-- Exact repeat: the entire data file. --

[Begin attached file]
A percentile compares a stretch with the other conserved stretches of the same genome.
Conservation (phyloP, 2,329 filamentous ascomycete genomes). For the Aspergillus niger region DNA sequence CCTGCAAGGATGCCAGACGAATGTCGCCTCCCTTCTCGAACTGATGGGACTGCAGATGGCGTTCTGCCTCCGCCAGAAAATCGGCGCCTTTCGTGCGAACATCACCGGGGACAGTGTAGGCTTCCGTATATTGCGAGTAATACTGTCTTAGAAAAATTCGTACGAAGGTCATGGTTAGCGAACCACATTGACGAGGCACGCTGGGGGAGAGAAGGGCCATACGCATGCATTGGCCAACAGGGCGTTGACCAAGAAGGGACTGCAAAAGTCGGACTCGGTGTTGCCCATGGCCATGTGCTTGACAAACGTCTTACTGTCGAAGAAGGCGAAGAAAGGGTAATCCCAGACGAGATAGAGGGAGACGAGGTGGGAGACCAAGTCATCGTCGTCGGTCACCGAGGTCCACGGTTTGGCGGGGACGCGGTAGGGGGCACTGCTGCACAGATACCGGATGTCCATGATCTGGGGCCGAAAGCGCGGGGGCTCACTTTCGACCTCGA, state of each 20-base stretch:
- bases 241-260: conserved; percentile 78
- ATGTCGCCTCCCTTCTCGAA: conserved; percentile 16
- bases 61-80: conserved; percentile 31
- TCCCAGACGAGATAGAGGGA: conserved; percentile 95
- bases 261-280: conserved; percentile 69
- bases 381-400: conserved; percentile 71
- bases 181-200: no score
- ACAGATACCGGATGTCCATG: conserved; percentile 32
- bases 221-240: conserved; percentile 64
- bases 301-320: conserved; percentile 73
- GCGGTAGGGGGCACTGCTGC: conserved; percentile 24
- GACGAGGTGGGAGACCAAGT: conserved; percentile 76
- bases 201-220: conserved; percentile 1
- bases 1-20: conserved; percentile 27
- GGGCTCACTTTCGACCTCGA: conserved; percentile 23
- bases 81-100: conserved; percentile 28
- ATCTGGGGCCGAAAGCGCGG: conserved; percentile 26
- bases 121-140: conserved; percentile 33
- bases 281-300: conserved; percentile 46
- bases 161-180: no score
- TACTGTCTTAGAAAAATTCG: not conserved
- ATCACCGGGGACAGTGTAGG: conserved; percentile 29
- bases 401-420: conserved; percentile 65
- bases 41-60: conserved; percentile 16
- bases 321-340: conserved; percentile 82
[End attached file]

A percentile compares a stretch with the other conserved stretches of the same genome.
Conservation (phyloP, 2,329 filamentous ascomycete genomes). For the Aspergillus niger region DNA sequence CCTGCAAGGATGCCAGACGAATGTCGCCTCCCTTCTCGAACTGATGGGACTGCAGATGGCGTTCTGCCTCCGCCAGAAAATCGGCGCCTTTCGTGCGAACATCACCGGGGACAGTGTAGGCTTCCGTATATTGCGAGTAATACTGTCTTAGAAAAATTCGTACGAAGGTCATGGTTAGCGAACCACATTGACGAGGCACGCTGGGGGAGAGAAGGGCCATACGCATGCATTGGCCAACAGGGCGTTGACCAAGAAGGGACTGCAAAAGTCGGACTCGGTGTTGCCCATGGCCATGTGCTTGACAAACGTCTTACTGTCGAAGAAGGCGAAGAAAGGGTAATCCCAGACGAGATAGAGGGAGACGAGGTGGGAGACCAAGTCATCGTCGTCGGTCACCGAGGTCCACGGTTTGGCGGGGACGCGGTAGGGGGCACTGCTGCACAGATACCGGATGTCCATGATCTGGGGCCGAAAGCGCGGGGGCTCACTTTCGACCTCGA, state of each 20-base stretch:
- bases 241-260: conserved; percentile 78
- ATGTCGCCTCCCTTCTCGAA: conserved; percentile 16
- bases 61-80: conserved; percentile 31
- TCCCAGACGAGATAGAGGGA: conserved; percentile 95
- bases 261-280: conserved; percentile 69
- bases 381-400: conserved; percentile 71
- bases 181-200: no score
- ACAGATACCGGATGTCCATG: conserved; percentile 32
- bases 221-240: conserved; percentile 64
- bases 301-320: conserved; percentile 73
- GCGGTAGGGGGCACTGCTGC: conserved; percentile 24
- GACGAGGTGGGAGACCAAGT: conserved; percentile 76
- bases 201-220: conserved; percentile 1
- bases 1-20: conserved; percentile 27
- GGGCTCACTTTCGACCTCGA: conserved; percentile 23
- bases 81-100: conserved; percentile 28
- ATCTGGGGCCGAAAGCGCGG: conserved; percentile 26
- bases 121-140: conserved; percentile 33
- bases 281-300: conserved; percentile 46
- bases 161-180: no score
- TACTGTCTTAGAAAAATTCG: not conserved
- ATCACCGGGGACAGTGTAGG: conserved; percentile 29
- bases 401-420: conserved; percentile 65
- bases 41-60: conserved; percentile 16
- bases 321-340: conserved; percentile 82